In my opinion, the Supreme Court of Canada’s views on the existence of legal privilege, outside of solicitor-client privilege or parliamentary privilege, still prevails.  Thus, it is a matter of determining whether, on the facts of the case, the conditions set out in Wigmore on Evidence have been met.

[Emphasis added]

Further, in Order 96-020, the AB IPC provides that case-by-case privilege can apply to two types of records: 1) private records, or 2) Crown records. Different criteria will apply to each type of records in determining whether case-by-case privilege applies. If the records are “private records”, then the “Wigmore criteria” as set out in PEI IPC’s Order FI-09-005 (quoted above) can be used to determine if case-by-case privilege applies. If the records are Crown records, then AB IPC indicated that the Crown “must put forth a proper claim based on the criteria for public interest immunity” in determining if case-by-case privilege applies. AB IPC said:

[79.] For a case-by-case privilege to attach to Crown records, the Court in Carey v. Ontario said that the Crown must put forth a proper claim based on the criteria for public interest immunity. Those criteria, which have been adopted by Leeds v. Alberta (Minister of the Environment) (1990), 69D.L.R. (4th) 681 (Alta. Q.B.), are:

(1) The nature of the policy concerned.

(2) The particular contents of the documents.

(3) The level of the decision-making process.

(4) The time when a document or information is to be revealed.

(5) The importance of producing the documents in the administration of justice, with particular consideration to:

(i) the importance of the case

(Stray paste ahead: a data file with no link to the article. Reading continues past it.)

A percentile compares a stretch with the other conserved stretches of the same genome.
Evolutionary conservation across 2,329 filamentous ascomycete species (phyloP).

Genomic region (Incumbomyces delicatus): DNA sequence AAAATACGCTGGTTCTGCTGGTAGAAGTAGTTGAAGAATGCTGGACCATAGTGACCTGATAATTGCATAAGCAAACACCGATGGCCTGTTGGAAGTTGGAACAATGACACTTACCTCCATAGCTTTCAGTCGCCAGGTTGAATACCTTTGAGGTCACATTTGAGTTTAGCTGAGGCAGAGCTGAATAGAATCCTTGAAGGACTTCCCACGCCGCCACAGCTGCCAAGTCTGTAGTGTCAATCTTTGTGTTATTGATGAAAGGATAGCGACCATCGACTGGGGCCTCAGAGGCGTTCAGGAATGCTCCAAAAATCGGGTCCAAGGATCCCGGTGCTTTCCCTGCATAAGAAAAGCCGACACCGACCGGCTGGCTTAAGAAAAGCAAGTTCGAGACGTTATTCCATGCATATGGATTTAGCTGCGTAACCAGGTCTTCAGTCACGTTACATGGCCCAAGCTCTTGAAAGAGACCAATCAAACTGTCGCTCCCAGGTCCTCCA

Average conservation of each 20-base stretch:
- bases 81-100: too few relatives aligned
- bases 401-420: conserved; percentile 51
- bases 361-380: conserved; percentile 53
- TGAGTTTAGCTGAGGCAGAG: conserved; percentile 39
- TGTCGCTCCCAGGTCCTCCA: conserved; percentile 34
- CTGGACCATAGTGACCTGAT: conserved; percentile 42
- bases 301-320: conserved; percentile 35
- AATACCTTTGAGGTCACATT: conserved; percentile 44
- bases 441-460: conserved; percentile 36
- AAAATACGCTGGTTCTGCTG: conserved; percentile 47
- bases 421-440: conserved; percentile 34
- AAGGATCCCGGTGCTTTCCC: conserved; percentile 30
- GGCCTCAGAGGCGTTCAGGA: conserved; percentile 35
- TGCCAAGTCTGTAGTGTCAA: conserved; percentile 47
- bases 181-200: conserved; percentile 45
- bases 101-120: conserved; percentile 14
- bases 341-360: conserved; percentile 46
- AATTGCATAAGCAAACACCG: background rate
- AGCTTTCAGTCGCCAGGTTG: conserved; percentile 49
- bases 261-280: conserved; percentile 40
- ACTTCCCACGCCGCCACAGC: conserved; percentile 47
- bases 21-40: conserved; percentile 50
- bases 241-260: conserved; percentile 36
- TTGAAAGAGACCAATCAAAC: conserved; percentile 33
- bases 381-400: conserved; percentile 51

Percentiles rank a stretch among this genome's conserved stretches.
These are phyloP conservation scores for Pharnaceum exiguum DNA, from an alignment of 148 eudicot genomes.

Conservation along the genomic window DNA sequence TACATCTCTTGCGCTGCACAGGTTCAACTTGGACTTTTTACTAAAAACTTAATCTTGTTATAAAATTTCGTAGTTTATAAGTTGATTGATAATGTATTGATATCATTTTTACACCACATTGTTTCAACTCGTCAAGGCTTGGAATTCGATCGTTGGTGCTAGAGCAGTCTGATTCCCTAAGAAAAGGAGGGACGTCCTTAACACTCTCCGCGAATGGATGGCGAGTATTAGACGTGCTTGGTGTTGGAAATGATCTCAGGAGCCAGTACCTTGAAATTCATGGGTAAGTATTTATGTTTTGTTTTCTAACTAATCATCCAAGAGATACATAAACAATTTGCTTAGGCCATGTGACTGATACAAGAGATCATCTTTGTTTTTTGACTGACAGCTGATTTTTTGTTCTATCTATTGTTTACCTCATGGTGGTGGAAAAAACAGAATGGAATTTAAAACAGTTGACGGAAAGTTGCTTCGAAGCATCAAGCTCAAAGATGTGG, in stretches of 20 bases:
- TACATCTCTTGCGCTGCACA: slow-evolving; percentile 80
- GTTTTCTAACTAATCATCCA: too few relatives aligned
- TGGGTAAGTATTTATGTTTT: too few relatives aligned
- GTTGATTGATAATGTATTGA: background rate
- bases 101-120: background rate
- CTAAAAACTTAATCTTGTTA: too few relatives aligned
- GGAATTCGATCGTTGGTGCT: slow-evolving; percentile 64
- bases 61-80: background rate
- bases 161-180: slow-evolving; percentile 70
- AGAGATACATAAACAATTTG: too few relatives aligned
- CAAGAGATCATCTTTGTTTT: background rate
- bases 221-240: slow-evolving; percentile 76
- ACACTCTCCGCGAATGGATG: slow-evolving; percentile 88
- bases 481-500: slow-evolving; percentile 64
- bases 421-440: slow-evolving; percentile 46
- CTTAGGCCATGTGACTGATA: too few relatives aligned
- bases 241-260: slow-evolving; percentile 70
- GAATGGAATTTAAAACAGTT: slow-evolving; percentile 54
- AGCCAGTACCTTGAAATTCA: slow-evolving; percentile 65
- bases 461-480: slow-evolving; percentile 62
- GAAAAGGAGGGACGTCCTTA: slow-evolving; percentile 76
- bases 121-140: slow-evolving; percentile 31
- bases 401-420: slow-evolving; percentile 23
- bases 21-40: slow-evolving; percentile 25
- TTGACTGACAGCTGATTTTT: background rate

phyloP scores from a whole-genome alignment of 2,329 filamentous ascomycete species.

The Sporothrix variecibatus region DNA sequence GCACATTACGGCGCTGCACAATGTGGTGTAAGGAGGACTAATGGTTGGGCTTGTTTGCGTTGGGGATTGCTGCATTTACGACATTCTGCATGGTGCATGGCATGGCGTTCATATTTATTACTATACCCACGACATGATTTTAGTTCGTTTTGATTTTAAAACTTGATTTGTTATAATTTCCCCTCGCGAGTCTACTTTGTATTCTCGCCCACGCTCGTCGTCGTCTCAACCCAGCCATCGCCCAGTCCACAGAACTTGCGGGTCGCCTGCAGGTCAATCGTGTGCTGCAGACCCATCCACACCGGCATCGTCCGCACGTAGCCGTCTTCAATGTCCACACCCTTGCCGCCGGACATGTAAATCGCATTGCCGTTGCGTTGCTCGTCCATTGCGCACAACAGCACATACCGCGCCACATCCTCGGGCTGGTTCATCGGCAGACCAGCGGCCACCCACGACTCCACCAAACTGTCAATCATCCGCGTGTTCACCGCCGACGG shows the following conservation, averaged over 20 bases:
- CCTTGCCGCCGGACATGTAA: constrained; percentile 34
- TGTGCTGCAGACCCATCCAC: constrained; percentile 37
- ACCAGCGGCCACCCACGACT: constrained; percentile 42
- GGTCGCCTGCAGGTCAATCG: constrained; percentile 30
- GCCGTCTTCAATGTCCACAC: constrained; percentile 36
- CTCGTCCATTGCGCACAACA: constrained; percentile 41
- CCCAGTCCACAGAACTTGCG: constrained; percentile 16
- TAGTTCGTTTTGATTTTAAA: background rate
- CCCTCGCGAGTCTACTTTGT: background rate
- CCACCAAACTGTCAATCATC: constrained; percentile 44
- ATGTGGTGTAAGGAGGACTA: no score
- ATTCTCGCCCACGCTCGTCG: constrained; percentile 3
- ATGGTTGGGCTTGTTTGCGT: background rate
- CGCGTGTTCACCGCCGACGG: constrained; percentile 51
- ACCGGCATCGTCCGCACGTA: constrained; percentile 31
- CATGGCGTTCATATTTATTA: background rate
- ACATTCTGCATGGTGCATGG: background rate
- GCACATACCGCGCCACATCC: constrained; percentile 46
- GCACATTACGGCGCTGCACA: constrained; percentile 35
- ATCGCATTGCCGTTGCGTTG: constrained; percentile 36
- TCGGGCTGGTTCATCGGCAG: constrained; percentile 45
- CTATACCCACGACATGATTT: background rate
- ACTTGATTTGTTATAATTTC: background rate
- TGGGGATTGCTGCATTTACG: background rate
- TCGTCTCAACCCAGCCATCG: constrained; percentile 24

(ii) the need or desirability of producing the documents to ensure that the case can be adequately and fairly represented

(iii) the ability to ensure that only the particular facts relating to the case are revealed.

(6) Any allegation of improper conduct by the executive branch towards a citizen.

In Review Report 065-2020, the Commissioner determined that the records were private records. As such, he applied the Wigmore criteria to determine if mediation or case-by-case privilege applied to the records. To see the Commissioner’s analysis, findings, and recommendations, check out the report here.

In Review Report 171-2019, the Commissioner determined that records were Crown records. Therefore, he adopted the public interest immunity criteria set out in AB IPC Order 96-020.

When considering if mediation or case-by-case privilege applies to records, public bodies should do the following:

  • Determine if the records are “private records” or “Crown records”.
  • If the records are “private records”, then apply the Wigmore criteria to determine if mediation or case-by-case privilege applies.
  • If the records are “Crown records”, then apply the public interest immunity criteria.

In either case, if public bodies are claiming the records fall into either category, then the public body should be ready to make the case in the event a review by our office is undertaken as the burden of proof rests with the public body.

Categories: Blog

Back to Blog